Wednesday, July 27, 2011

What Do Books Mean To You?

Blogaholic Designs”=I can't remember a time in my life when reading wasn't important to me. My family are all readers, and it always surprises me when someone tells me that they don't read much. I even know one person who not only has never been to a library, but who admits they have never read a book all the way through. I was so shocked by this, I was speechless (and if you knew me, you'd know how rare this is!).

Reading for information is important, but in my life, reading is most often pure escapism. Traveling to other lands, through other peoples' lives, into other realities is a way to take a mini-vacation from my own challenges. It's easy to get lost in stories and forget about the day-to-day trials and tribulations of real life. As you go deeper and deeper into someone else's universe, suddenly the importance of your broken lawn mower, long hours at work, and too-crowded schedule begins to fade away. At least for a while. Minutes, even hours, can pass free from worry and stress.

So, I challenge you, blog readers, to pick up a book or turn on your ereader. Lose yourself in a book; it can be the best therapy - and it's certainly cheaper than a shrink!

Wednesday, July 20, 2011

A SPY A HOME - New Review!

Blogaholic Designs”=REINVENTING ME. A New Life. New Experiences.

A SPY AT HOME – Book Review by Chris Nash

Try to put yourself in the position of a retired CIA operative, returning home to his wife and son with Down syndrome (resulting in early-onset Alzheimer's), endeavoring to do his best to look after them and ensure they are provided for. Now, just to make things a little more difficult, imagine our retired spy has managed to embezzle a little under ten million dollars from his employer. Such is the premise of A Spy at Home, the first novel by Joseph Rinaldo, already published as an eBook. Mr. Rinaldo explains how he is uniquely qualified to write this book, raising a daughter with Down syndrome and witnessing the effect of Alzheimer's on a family member, and indeed cryptically states that he'd prefer not to disclose the sources of his espionage-related knowledge. This intriguing combination of plot and story sounded unique and intriguing to me, so I happily accepted the author's offer to write a review.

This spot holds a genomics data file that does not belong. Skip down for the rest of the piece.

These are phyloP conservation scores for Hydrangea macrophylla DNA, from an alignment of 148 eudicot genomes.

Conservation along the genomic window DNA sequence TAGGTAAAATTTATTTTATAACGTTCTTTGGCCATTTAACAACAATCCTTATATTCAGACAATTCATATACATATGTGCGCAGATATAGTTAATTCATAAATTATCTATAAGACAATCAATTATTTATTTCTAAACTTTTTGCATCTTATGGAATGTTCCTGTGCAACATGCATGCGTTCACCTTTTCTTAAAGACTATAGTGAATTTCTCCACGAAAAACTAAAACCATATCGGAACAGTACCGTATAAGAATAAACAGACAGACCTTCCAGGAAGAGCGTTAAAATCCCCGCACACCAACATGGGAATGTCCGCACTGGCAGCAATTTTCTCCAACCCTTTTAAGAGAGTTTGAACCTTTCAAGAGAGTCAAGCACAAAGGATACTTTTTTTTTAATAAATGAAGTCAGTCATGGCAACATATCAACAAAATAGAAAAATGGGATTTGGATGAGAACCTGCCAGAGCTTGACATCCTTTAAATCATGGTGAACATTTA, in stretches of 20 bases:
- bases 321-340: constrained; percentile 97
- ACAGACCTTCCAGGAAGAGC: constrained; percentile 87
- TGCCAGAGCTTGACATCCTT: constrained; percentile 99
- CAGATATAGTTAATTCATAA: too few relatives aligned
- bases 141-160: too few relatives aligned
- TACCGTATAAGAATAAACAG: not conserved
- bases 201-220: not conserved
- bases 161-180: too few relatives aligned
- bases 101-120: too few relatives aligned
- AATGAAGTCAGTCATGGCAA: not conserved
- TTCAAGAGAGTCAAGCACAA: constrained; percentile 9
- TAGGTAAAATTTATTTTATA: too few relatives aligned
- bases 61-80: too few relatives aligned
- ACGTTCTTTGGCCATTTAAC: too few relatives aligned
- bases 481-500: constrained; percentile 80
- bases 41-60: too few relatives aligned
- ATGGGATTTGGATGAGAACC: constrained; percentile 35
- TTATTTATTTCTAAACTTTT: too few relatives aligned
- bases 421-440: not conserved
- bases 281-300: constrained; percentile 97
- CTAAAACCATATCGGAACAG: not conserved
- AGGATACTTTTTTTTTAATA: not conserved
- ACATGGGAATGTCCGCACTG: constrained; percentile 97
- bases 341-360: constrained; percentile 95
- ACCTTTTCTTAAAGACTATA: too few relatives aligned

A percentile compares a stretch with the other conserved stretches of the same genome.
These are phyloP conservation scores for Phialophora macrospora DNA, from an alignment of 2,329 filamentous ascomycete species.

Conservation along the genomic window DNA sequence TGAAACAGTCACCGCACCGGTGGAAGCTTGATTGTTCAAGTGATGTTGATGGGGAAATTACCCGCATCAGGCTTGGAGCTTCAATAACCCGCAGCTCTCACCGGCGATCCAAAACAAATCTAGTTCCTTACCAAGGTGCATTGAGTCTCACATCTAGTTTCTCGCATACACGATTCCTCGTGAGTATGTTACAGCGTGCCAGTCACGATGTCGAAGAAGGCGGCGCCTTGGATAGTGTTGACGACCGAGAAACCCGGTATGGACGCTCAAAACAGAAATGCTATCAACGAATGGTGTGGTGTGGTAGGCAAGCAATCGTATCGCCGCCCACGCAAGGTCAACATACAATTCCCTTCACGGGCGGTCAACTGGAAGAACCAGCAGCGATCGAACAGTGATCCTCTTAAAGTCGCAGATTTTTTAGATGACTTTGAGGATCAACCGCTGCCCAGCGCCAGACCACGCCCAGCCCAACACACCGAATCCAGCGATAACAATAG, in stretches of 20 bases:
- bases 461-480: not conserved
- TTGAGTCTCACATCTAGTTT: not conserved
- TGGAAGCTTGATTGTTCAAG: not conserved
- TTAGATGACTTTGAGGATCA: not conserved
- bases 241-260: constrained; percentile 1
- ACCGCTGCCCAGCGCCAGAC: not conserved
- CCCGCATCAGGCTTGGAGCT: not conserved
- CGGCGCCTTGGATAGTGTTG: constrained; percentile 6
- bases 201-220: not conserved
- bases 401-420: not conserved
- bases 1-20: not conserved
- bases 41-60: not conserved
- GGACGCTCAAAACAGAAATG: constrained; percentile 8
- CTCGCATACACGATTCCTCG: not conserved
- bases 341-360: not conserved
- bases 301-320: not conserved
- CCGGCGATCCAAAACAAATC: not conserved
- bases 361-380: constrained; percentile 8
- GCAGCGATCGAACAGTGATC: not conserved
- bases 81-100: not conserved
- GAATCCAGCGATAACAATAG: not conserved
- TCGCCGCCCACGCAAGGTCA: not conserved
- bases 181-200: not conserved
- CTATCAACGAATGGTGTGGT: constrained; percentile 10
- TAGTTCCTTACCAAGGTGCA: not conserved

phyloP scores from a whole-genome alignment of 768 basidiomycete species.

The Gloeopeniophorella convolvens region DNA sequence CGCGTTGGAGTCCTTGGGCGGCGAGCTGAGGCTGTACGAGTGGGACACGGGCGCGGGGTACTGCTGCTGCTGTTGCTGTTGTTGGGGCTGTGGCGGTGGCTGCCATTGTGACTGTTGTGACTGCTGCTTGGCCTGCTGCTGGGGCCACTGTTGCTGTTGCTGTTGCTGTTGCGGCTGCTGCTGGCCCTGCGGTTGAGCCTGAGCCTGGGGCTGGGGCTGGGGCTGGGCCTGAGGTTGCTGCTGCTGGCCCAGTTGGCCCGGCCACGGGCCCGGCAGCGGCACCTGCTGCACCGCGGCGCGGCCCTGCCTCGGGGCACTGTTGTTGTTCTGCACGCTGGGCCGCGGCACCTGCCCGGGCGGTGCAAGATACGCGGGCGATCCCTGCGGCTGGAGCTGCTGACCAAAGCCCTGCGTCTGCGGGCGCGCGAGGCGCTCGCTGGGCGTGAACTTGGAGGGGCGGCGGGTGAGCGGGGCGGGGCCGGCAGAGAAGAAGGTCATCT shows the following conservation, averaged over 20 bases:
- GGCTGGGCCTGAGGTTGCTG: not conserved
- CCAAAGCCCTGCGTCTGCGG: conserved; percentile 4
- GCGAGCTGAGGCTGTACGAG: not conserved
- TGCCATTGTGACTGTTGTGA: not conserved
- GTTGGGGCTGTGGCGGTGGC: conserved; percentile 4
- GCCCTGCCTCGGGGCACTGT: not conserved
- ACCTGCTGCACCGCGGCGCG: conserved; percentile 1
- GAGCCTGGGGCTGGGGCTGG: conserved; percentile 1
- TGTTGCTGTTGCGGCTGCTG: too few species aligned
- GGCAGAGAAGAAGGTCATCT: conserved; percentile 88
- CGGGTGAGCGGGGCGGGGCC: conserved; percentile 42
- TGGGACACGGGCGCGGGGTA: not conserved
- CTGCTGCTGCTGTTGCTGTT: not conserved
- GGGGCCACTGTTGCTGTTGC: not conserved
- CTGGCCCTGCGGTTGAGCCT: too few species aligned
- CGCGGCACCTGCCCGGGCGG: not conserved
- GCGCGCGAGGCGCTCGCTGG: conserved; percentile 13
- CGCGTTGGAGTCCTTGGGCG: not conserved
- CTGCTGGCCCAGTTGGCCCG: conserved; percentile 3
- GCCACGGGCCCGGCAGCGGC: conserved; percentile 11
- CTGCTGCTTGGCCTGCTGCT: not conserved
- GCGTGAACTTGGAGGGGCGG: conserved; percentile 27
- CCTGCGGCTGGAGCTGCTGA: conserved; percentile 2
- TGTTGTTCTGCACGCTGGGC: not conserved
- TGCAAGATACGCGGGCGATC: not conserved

The juxtaposition of a "tough guy" job with the emotional concerns attached with mental disability made me immediately think of Regarding Henry, penned by writer J. J. Abrams in a dim and distant era long before Lost. It's not a common combination of subjects, and surely presents the author with some difficult challenges. The author deals with these issues very well by writing the book as our retired operative's memoirs, only to be released to be read in the event of his death. In the preface, the narrator tells us that, yes, he is dead; yes, his son was a surprise; and yes, he's the one that killed his own wife. With those revelations out of the way, the book proceeds in whydunnit style, with the narrator telling us about events as and when he remembers them, indeed apologizing for his lack of strict chronology very early in the book. It's a very stark contrast between the strict mental conditioning required for his day job, and the day-to-day stresses and strains of looking after his son, whose welfare becomes more and more of a challenge as their lives go on.